It is often said that diplomacy and military intimidation are two sides of the same coin. Japan seems to be practising the same by combining soft diplomacy & hard military strategy in its bilateral dealing with China. In line with this, the Japanese Maritime Self-Defense Force conducted anti-submarine drills in the South China Sea on 9th October.
The anti-submarine drills in the South China Sea have come just a couple of weeks after the leaders of China & Japan conversed over a telephone and agreed to improve bilateral relationships. Now, with the anti-submarine exercise, Japan is practising the perfect blend of soft diplomacy & hard military intimidations.
The exercise was aimed to boost the tactical capacity of these vessels as well as the JSDF at large. These three vessels consisted of a helicopter carrier and a submarine. They are scheduled to make a stoppage at Cam Ranh Bay in Vietnam over the weekend intended to replenish supplies.
JSDF has been a dormant player in the Asia Pacific for long and because of that Japan has been called a pacifist power. However, now it is making waves with proactive exercises and strategic movements in the Indo-pacific.
This is one of the many exercises being conducted in the Indo-pacific by countries like Indonesia, India, USA, Philippines, Australia, Japan among others.
All the movements of Japanese SDF should be seen in the context of Sino-Japan relations and the latest dynamics between the new Japanese Prime Minister Yoshihide Suga and Chinese President Xi Jinping. They made their first contact on 25th September when Xi Jinping was the 7th leader Suga-san called after taking over the office of Prime Minister.
As more information is coming out regarding the call between Yoshihide Suga and Xi Jinping, it is becoming clearer that Japan has made up its mind to take Beijing head-on. During the conversation, Suga-san did not even bring up the topic of Xi’s possible state visit to Japan which has been in limbo ever since the COVID-19 pandemic hit the world.
However, even in the face of all this China has very little options. It just cannot afford to have the whole eastern borders overburdened by skirmishes and all neighbours filled with enmity against the Chinese. China in international eyes has become a country ruled by an evil dispensation because of its aggressive & antagonistic neighbourhood policy. The country is now in conflict with most of its neighbours including Japan, because of aggressive Chinese posturing and intimidating actions in South & East China Sea. Thus, with a change in leadership, China has become hopeful for a reset in its bilateral relations with Japan. A visit by Chinese foreign minister to Tokyo is planned even though Xi Jinping has been denied the invitation. Hopefulness is a very potent drug, and by the looks of it, China is heavily under its influence.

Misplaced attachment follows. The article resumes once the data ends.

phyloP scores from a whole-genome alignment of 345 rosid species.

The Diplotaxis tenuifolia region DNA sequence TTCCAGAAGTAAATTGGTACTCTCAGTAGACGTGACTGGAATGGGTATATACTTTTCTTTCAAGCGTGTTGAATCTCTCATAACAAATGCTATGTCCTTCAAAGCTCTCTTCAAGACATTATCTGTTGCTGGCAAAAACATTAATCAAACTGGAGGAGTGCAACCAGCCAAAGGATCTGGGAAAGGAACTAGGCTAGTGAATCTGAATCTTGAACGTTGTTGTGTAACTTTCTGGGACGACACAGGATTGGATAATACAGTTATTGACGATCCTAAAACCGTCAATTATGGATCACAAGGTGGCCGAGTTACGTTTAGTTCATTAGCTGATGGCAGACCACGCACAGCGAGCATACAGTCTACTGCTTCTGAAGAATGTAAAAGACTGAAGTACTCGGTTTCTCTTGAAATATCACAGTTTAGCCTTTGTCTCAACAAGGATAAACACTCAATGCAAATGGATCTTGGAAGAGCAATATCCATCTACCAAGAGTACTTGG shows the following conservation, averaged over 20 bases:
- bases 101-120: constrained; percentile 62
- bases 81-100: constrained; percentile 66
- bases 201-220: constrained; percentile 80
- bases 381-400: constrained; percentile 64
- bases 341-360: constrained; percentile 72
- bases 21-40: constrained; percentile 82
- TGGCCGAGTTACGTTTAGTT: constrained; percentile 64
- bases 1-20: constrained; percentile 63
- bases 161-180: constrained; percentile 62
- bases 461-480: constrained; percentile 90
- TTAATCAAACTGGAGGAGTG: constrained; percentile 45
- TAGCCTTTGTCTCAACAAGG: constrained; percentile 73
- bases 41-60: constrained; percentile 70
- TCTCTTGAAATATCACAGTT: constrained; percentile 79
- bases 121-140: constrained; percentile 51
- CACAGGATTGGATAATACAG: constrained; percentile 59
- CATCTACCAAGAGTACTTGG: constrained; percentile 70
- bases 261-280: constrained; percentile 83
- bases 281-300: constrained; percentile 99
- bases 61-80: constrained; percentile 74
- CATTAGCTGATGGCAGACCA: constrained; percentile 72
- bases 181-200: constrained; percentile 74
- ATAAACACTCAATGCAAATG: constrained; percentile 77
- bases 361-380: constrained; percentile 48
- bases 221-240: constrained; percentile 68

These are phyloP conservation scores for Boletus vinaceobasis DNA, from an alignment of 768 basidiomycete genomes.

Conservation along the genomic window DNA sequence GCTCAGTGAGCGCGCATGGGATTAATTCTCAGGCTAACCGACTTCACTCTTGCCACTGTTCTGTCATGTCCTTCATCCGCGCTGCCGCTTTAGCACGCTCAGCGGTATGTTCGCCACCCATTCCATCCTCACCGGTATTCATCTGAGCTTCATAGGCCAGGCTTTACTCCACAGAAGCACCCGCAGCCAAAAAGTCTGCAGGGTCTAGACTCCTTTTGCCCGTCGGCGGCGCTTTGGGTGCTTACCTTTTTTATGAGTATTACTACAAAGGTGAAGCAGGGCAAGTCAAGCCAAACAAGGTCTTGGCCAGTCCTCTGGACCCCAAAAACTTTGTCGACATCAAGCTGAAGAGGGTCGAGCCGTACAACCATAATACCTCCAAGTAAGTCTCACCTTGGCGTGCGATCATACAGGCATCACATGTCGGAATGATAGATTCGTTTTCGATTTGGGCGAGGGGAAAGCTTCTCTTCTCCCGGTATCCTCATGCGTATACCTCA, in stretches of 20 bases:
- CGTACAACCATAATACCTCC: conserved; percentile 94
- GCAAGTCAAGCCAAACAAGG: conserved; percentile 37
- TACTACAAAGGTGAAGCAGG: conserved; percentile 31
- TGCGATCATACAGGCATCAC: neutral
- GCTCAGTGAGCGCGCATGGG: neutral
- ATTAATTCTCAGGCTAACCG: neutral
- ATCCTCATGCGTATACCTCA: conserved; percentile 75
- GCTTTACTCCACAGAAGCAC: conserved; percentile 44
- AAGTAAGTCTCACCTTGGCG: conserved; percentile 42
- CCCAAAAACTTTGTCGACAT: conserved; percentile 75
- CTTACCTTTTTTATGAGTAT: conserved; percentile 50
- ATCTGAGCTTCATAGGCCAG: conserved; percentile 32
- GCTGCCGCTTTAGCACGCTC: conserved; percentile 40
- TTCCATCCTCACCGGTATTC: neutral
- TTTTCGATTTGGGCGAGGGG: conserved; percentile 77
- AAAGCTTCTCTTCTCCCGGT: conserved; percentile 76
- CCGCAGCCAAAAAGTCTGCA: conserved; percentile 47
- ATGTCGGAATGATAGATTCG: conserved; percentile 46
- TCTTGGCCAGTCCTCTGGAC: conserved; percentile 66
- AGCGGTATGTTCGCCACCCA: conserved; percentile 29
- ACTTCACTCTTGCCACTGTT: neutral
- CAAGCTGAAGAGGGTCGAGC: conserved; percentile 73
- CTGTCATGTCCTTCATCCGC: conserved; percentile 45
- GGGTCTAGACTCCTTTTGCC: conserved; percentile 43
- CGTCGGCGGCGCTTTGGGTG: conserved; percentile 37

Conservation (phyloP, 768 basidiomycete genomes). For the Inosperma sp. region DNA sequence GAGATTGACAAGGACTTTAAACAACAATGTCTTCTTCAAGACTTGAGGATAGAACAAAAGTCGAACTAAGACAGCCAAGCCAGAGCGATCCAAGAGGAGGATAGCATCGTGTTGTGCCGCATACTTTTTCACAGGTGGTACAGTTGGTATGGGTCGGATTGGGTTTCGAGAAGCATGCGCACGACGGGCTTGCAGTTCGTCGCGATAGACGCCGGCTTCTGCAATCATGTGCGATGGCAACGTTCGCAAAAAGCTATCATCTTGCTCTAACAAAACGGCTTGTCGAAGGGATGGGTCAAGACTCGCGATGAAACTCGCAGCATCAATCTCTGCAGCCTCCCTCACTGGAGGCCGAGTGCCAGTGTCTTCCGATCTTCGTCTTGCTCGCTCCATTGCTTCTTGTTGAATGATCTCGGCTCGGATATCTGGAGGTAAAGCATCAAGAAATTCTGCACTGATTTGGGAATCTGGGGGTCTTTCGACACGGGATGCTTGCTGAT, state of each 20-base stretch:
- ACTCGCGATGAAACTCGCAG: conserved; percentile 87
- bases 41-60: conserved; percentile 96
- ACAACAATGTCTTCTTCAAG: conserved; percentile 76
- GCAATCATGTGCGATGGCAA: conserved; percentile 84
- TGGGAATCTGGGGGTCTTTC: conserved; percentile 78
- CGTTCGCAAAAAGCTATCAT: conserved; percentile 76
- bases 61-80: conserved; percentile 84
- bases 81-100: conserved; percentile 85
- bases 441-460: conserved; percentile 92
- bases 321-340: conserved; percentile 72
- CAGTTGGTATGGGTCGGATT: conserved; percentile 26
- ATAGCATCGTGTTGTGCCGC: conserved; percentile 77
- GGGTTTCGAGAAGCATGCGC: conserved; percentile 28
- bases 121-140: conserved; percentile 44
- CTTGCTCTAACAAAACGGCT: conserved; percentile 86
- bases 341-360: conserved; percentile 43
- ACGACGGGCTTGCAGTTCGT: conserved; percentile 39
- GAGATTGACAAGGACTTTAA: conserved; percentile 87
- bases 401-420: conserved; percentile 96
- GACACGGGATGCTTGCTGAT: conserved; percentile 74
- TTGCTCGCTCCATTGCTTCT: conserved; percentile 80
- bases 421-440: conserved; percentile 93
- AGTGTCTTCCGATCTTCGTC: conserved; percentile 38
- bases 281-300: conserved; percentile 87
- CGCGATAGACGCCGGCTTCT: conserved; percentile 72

The isolation of China has become a reality, and this is very unprecedented as the majority of the analysts did not predict it. Almost all the developed world has seen the public view about China degrade in recent times. And China seems to be in a desperate effort to salvage any bilateral relationship it can possibly save. Japan has been one of those countries about which China seems optimistic for a reset in ties.
Suga-san agreed to a co-operation among the countries but raised issues related to North Korea too. The Japanese statement said that the two leaders spoke about “Japan and China’s continued cooperation in handling North Korea, including the kidnapping issue,” whereas it was missing in the Chinese statement.
Japan on one hand agrees to cooperate with its neighbour China and nurture its economic ties, and on the other hand, it continues with its proactive foreign policy of Shinzo Abe. It includes conducting anti-submarine exercises, hosting the ministerial-level QUAD meeting, improving ties with Indonesia & Vietnam, signing bilateral agreements with India, Australia & the USA, reknitting the USA’s East Asian alliance system with mending ties with the South Koreans and standing up for Taiwan.
This duality is becoming Suga-san’s foreign policy doctrine. By continuing Abe-san’s Indo-Pacific policy, he has increased the credibility of Japan among friendly countries as a trustworthy partner and by mending sour ties with South Korea he is further improving Japan’s standing as a big world power.
Japan’s Prime Minister Yoshihide Suga is following a very interesting policy in its bilateral relations with China. Reading the tea leaves correctly, he is creating a well-knit collection of minilateral groupings of friendly countries to counter China. At the same time, it is keeping China under the illusion of hope regarding the possibility of improvement in their bilateral ties. The latest anti-submarine exercise is proof for the above hypothesis. A blend of soft diplomacy and hard military strategy is the new foreign policy of Japan concerning China.